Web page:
But how should this diversity shape our politics? The standard liberal answer for nearly a generation now has been that we should become aware of and “celebrate” our differences. Which is a splendid principle of moral pedagogy — but disastrous as a foundation for democratic politics in our ideological age. In recent years American liberalism has slipped into a kind of moral panic about racial, gender and sexual identity that has distorted liberalism’s message and prevented it from becoming a unifying force capable of governing.
One of the many lessons of the recent presidential election campaign and its repugnant outcome is that the age of identity liberalism must be brought to an end. Hillary Clinton was at her best and most uplifting when she spoke about American interests in world affairs and how they relate to our understanding of democracy. But when it came to life at home, she tended on the campaign trail to lose that large vision and slip into the rhetoric of diversity, calling out explicitly to African-American, Latino, L.G.B.T. and women voters at every stop. This was a strategic mistake. If you are going to mention groups in America, you had better mention all of them. If you don’t, those left out will notice and feel excluded. Which, as the data show, was exactly what happened with the white working class and those with strong religious convictions. Fully two-thirds of white voters without college degrees voted for Donald Trump, as did over 80 percent of white evangelicals…..
journalists like Megyn Kelly and Laura Ingraham have gained prominence. But it also appears to have encouraged the assumption, especially among younger journalists and editors, that simply by focusing on identity they have done their jobs. ….
Identity politics, by contrast, is largely expressive, not persuasive. Which is why it never wins elections — but can lose them. ….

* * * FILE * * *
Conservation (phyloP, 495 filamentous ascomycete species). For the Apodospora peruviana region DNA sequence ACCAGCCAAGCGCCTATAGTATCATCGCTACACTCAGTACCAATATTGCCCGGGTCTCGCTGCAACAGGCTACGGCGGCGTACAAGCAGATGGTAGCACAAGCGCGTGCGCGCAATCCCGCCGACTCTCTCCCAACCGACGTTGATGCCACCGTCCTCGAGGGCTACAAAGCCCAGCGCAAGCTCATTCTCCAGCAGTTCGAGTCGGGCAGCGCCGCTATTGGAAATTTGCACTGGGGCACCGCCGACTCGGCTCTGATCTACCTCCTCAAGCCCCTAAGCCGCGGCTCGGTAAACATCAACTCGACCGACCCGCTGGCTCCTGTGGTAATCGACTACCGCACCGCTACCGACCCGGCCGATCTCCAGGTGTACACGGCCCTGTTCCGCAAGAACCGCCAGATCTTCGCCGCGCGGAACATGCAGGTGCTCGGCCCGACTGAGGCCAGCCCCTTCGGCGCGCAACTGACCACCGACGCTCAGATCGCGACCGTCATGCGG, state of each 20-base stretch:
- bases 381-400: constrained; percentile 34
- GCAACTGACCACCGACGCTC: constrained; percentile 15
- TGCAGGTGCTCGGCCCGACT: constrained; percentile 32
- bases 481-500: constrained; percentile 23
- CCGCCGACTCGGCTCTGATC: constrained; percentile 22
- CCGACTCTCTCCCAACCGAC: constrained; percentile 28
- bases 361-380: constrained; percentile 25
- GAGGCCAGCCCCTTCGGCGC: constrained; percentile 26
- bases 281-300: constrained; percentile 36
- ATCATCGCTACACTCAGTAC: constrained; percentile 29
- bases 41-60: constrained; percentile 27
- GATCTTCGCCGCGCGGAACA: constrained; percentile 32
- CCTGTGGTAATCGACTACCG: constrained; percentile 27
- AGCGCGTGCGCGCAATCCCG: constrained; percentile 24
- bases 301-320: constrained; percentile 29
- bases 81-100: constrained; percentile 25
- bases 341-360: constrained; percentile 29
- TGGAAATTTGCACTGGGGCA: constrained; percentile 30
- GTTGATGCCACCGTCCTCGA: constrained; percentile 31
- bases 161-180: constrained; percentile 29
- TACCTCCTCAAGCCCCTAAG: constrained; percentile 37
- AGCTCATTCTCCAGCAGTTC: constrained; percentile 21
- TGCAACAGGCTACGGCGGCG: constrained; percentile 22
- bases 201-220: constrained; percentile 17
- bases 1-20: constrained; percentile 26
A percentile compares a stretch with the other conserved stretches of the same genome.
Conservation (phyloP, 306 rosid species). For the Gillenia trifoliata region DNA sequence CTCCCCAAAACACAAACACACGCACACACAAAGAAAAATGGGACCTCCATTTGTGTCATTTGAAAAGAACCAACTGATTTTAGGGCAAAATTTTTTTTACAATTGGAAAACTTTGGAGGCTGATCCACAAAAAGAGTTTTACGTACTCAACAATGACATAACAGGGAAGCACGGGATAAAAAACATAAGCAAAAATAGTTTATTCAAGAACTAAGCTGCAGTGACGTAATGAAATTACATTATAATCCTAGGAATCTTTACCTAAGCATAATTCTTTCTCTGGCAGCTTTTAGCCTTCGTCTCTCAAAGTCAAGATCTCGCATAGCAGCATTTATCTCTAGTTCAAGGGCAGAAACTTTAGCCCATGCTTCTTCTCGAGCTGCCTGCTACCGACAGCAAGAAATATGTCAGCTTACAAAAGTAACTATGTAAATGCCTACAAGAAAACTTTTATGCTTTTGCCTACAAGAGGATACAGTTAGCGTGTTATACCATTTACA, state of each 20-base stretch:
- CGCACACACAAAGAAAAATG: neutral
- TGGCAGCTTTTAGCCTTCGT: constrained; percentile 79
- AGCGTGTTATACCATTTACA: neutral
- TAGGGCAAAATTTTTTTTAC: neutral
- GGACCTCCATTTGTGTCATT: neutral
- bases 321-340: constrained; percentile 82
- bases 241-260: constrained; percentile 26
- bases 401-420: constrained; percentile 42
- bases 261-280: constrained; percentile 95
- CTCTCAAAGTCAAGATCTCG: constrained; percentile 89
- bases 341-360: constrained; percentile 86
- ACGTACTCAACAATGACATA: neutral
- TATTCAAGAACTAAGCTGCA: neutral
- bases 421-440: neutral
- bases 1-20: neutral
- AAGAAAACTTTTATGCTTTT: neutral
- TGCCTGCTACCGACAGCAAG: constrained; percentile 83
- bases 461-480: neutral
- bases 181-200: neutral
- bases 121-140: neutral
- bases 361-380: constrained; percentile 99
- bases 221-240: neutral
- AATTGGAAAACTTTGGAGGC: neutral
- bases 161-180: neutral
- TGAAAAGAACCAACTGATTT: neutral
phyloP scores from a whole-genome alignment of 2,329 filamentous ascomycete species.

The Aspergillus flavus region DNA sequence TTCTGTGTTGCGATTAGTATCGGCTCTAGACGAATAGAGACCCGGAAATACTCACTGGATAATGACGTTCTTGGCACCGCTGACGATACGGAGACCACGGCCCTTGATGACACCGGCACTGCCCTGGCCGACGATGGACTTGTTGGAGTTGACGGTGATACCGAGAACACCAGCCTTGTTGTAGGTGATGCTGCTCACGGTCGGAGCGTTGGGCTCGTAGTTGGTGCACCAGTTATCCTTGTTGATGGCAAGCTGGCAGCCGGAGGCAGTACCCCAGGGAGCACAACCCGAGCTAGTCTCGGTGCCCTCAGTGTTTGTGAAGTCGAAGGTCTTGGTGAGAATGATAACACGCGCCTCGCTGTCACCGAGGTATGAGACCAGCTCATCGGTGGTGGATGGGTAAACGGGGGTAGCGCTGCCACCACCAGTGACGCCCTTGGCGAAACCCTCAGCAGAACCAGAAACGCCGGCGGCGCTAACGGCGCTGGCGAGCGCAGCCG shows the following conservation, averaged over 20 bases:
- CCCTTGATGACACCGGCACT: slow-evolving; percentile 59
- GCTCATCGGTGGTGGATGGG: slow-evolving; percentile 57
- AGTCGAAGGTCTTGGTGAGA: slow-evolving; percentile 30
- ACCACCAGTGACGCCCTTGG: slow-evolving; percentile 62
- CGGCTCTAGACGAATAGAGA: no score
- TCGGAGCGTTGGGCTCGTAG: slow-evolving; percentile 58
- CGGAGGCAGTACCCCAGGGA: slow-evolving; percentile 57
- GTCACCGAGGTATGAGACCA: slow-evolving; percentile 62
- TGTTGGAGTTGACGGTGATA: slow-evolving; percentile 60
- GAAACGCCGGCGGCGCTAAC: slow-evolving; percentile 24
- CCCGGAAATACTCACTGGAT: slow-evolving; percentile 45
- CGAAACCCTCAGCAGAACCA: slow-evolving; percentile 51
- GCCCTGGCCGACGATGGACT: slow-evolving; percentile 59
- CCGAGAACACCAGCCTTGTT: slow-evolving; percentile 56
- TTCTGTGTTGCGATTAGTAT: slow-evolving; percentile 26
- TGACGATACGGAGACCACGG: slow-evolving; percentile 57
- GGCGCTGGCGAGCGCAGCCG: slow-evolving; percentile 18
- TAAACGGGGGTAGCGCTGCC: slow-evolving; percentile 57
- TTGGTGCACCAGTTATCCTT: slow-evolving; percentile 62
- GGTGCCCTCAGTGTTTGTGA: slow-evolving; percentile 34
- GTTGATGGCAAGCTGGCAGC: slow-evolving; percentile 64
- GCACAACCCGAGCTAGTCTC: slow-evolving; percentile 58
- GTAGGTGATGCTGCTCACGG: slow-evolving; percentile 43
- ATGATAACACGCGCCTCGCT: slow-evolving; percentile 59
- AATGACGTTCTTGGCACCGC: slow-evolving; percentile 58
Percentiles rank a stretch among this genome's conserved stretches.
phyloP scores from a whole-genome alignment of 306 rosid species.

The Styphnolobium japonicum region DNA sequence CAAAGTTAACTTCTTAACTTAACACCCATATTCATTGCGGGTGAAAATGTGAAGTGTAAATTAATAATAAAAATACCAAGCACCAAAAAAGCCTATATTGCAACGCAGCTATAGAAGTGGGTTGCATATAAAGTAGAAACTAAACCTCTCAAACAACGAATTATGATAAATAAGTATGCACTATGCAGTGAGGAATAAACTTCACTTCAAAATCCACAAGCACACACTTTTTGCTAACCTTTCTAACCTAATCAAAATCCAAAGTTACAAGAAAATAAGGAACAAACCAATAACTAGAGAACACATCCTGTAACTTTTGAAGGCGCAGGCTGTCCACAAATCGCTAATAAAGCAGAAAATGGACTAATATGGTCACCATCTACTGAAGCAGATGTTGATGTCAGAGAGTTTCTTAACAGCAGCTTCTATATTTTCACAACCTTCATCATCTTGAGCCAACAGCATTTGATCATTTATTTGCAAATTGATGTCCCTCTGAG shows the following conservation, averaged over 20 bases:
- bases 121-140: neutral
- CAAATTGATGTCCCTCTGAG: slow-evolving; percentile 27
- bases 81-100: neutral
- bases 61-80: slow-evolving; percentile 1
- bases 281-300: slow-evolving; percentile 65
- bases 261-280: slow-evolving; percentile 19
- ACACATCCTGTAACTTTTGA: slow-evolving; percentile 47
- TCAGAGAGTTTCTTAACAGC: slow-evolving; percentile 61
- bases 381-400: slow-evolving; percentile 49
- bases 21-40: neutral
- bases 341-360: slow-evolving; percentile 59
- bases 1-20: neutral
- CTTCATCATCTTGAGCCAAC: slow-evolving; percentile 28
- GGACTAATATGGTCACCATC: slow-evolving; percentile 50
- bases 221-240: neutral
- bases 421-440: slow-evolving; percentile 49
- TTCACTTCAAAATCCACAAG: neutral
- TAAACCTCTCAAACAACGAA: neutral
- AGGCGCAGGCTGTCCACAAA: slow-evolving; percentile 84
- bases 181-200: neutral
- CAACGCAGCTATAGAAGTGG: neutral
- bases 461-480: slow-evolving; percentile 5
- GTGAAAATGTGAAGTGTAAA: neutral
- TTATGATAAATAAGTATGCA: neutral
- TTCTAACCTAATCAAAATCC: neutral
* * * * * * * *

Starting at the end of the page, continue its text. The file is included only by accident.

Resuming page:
The surprisingly high percentage of the Latino vote that went to Mr. Trump should remind us that the longer ethnic groups are here in this country, the more politically diverse they become ….
Finally, the whitelash thesis is convenient because it absolves liberals of not recognizing how their own obsession with diversity has encouraged white, rural, religious Americans to think of themselves as a disadvantaged group whose identity is being threatened or ignored. ….
A post-identity liberalism would also emphasize that democracy is not only about rights; it also confers duties on its citizens, such as the duties to keep informed and vote»
It’s Time to Depopularize ‘Populist’ 2018-06-13.
«Let’s do away with the word “populist.” It’s become sloppy to the point of meaninglessness, an overused epithet for multiple manifestations of political anger ….
Worse, it’s freighted with contempt, applied to all voters who have decided that mainstream political parties have done nothing for their static incomes or disappearing jobs or sense of national decline these past two decades. ….
Imagine for a moment that the adjective “elitist” were used in every description of a mainstream political party — as in the elitist Christian Democrats of Germany or the elitist Democratic Party. It may be partly true; it would also be lazy and offensive ….
The problem is that the term “populist” has become a catchall so broad that the only common thread it contains is the distaste for it felt by its facile users ….
It’s critical to distinguish between a nationalist xenophobe and a reasonable voter who has made the plausible choice that Trump was a better option than other candidates …
In the name of freedom, retire “populism,” a blanket term that insults the differences through which democracy thrives»
The Pull of Populism 2018-02-14.
«Candidate Trump stiff-armed Republican economic orthodoxy and won the Midwest by promising a flood of infrastructure spending, universal health care, protectionism, middle-class tax cuts — a right-wing Keynesianism for the common man ….
This pull exerted itself weakly but meaningfully on the tax bill, which was dominated by a corporate tax cut but also reshaped around the edges to cut more taxes for the middle class and families …. Combine this flood of spending with the Trump White House’s attempt to get a skills-based and restrictionist immigration reform through Congress, throw in some smaller ideas under consideration, like the Marco Rubio-Ivanka Trump paid parental leave plan, and you have a Year 2 of the Trump era in which Trumpism actually seems meaningful again ….
Conservatism should be a governing philosophy, not an endless cycle of corruption followed by exile and repentance. And the fact that “populism” or “Trumpism” — like “compassionate” or “big government” conservatism before it — exerts an inevitable pull on Republican administrations and majorities is a sign that a Trumpian or George W. Bushian mix of cultural conservatism and economic populism is in fact the natural basis for an American center-right majority …. »